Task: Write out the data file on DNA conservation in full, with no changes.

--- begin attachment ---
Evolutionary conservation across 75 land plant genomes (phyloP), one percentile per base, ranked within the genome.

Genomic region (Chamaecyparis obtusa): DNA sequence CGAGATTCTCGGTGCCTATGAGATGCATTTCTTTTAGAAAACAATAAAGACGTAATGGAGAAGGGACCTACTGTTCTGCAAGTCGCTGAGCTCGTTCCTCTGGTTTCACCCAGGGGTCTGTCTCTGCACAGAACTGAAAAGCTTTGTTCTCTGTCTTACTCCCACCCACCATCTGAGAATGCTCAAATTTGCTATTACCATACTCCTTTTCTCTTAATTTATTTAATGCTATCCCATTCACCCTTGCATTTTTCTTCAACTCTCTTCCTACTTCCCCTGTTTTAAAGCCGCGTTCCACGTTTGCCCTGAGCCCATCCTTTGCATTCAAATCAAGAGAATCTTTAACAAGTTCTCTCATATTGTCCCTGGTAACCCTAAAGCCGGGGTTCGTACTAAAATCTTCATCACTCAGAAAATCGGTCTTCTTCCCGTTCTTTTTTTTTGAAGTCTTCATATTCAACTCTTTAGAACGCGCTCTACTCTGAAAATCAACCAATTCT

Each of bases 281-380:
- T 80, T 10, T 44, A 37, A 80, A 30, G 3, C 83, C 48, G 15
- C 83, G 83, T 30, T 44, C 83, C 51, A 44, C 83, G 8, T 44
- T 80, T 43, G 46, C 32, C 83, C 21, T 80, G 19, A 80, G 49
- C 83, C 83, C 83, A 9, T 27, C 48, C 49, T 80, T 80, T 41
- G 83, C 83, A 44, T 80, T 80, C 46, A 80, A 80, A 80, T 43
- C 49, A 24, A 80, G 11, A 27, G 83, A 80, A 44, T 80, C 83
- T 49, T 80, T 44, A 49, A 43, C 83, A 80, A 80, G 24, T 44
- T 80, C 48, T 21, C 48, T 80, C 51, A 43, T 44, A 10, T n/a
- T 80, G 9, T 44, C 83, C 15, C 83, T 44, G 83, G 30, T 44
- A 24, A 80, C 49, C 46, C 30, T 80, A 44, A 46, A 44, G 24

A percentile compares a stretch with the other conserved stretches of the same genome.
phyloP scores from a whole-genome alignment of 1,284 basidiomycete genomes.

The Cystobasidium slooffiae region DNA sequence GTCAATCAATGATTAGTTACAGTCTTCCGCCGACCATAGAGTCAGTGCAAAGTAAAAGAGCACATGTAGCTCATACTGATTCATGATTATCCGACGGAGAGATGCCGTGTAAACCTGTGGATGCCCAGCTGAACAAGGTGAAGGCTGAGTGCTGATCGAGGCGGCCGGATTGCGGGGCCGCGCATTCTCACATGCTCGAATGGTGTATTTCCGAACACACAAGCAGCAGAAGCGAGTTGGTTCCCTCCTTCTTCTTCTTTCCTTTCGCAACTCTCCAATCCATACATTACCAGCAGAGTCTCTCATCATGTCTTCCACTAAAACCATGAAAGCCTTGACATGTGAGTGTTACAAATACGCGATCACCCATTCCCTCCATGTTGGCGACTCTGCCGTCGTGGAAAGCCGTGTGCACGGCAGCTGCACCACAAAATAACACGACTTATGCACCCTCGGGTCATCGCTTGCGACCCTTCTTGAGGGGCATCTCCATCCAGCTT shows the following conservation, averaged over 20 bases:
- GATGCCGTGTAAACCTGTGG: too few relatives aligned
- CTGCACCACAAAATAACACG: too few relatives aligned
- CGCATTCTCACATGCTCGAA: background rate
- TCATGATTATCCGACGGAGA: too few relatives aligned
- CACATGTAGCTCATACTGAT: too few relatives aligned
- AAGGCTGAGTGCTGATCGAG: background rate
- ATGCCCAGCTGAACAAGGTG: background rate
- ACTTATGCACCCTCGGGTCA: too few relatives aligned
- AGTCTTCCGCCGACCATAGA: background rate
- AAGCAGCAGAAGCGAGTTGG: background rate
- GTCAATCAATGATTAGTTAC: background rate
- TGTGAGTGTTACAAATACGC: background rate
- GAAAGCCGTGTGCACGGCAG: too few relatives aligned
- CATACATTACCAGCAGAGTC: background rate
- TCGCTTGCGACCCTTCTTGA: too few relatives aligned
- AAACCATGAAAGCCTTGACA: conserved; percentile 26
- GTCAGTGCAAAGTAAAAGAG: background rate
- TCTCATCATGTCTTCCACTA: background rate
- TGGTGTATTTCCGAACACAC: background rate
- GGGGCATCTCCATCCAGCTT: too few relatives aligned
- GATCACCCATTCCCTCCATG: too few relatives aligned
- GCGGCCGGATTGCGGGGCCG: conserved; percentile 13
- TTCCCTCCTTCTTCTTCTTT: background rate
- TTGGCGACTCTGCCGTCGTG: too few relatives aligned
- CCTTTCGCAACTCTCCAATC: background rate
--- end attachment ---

Evolutionary conservation across 75 land plant genomes (phyloP), one percentile per base, ranked within the genome.

Genomic region (Chamaecyparis obtusa): DNA sequence CGAGATTCTCGGTGCCTATGAGATGCATTTCTTTTAGAAAACAATAAAGACGTAATGGAGAAGGGACCTACTGTTCTGCAAGTCGCTGAGCTCGTTCCTCTGGTTTCACCCAGGGGTCTGTCTCTGCACAGAACTGAAAAGCTTTGTTCTCTGTCTTACTCCCACCCACCATCTGAGAATGCTCAAATTTGCTATTACCATACTCCTTTTCTCTTAATTTATTTAATGCTATCCCATTCACCCTTGCATTTTTCTTCAACTCTCTTCCTACTTCCCCTGTTTTAAAGCCGCGTTCCACGTTTGCCCTGAGCCCATCCTTTGCATTCAAATCAAGAGAATCTTTAACAAGTTCTCTCATATTGTCCCTGGTAACCCTAAAGCCGGGGTTCGTACTAAAATCTTCATCACTCAGAAAATCGGTCTTCTTCCCGTTCTTTTTTTTTGAAGTCTTCATATTCAACTCTTTAGAACGCGCTCTACTCTGAAAATCAACCAATTCT

Each of bases 281-380:
- T 80, T 10, T 44, A 37, A 80, A 30, G 3, C 83, C 48, G 15
- C 83, G 83, T 30, T 44, C 83, C 51, A 44, C 83, G 8, T 44
- T 80, T 43, G 46, C 32, C 83, C 21, T 80, G 19, A 80, G 49
- C 83, C 83, C 83, A 9, T 27, C 48, C 49, T 80, T 80, T 41
- G 83, C 83, A 44, T 80, T 80, C 46, A 80, A 80, A 80, T 43
- C 49, A 24, A 80, G 11, A 27, G 83, A 80, A 44, T 80, C 83
- T 49, T 80, T 44, A 49, A 43, C 83, A 80, A 80, G 24, T 44
- T 80, C 48, T 21, C 48, T 80, C 51, A 43, T 44, A 10, T n/a
- T 80, G 9, T 44, C 83, C 15, C 83, T 44, G 83, G 30, T 44
- A 24, A 80, C 49, C 46, C 30, T 80, A 44, A 46, A 44, G 24

A percentile compares a stretch with the other conserved stretches of the same genome.
phyloP scores from a whole-genome alignment of 1,284 basidiomycete genomes.

The Cystobasidium slooffiae region DNA sequence GTCAATCAATGATTAGTTACAGTCTTCCGCCGACCATAGAGTCAGTGCAAAGTAAAAGAGCACATGTAGCTCATACTGATTCATGATTATCCGACGGAGAGATGCCGTGTAAACCTGTGGATGCCCAGCTGAACAAGGTGAAGGCTGAGTGCTGATCGAGGCGGCCGGATTGCGGGGCCGCGCATTCTCACATGCTCGAATGGTGTATTTCCGAACACACAAGCAGCAGAAGCGAGTTGGTTCCCTCCTTCTTCTTCTTTCCTTTCGCAACTCTCCAATCCATACATTACCAGCAGAGTCTCTCATCATGTCTTCCACTAAAACCATGAAAGCCTTGACATGTGAGTGTTACAAATACGCGATCACCCATTCCCTCCATGTTGGCGACTCTGCCGTCGTGGAAAGCCGTGTGCACGGCAGCTGCACCACAAAATAACACGACTTATGCACCCTCGGGTCATCGCTTGCGACCCTTCTTGAGGGGCATCTCCATCCAGCTT shows the following conservation, averaged over 20 bases:
- GATGCCGTGTAAACCTGTGG: too few relatives aligned
- CTGCACCACAAAATAACACG: too few relatives aligned
- CGCATTCTCACATGCTCGAA: background rate
- TCATGATTATCCGACGGAGA: too few relatives aligned
- CACATGTAGCTCATACTGAT: too few relatives aligned
- AAGGCTGAGTGCTGATCGAG: background rate
- ATGCCCAGCTGAACAAGGTG: background rate
- ACTTATGCACCCTCGGGTCA: too few relatives aligned
- AGTCTTCCGCCGACCATAGA: background rate
- AAGCAGCAGAAGCGAGTTGG: background rate
- GTCAATCAATGATTAGTTAC: background rate
- TGTGAGTGTTACAAATACGC: background rate
- GAAAGCCGTGTGCACGGCAG: too few relatives aligned
- CATACATTACCAGCAGAGTC: background rate
- TCGCTTGCGACCCTTCTTGA: too few relatives aligned
- AAACCATGAAAGCCTTGACA: conserved; percentile 26
- GTCAGTGCAAAGTAAAAGAG: background rate
- TCTCATCATGTCTTCCACTA: background rate
- TGGTGTATTTCCGAACACAC: background rate
- GGGGCATCTCCATCCAGCTT: too few relatives aligned
- GATCACCCATTCCCTCCATG: too few relatives aligned
- GCGGCCGGATTGCGGGGCCG: conserved; percentile 13
- TTCCCTCCTTCTTCTTCTTT: background rate
- TTGGCGACTCTGCCGTCGTG: too few relatives aligned
- CCTTTCGCAACTCTCCAATC: background rate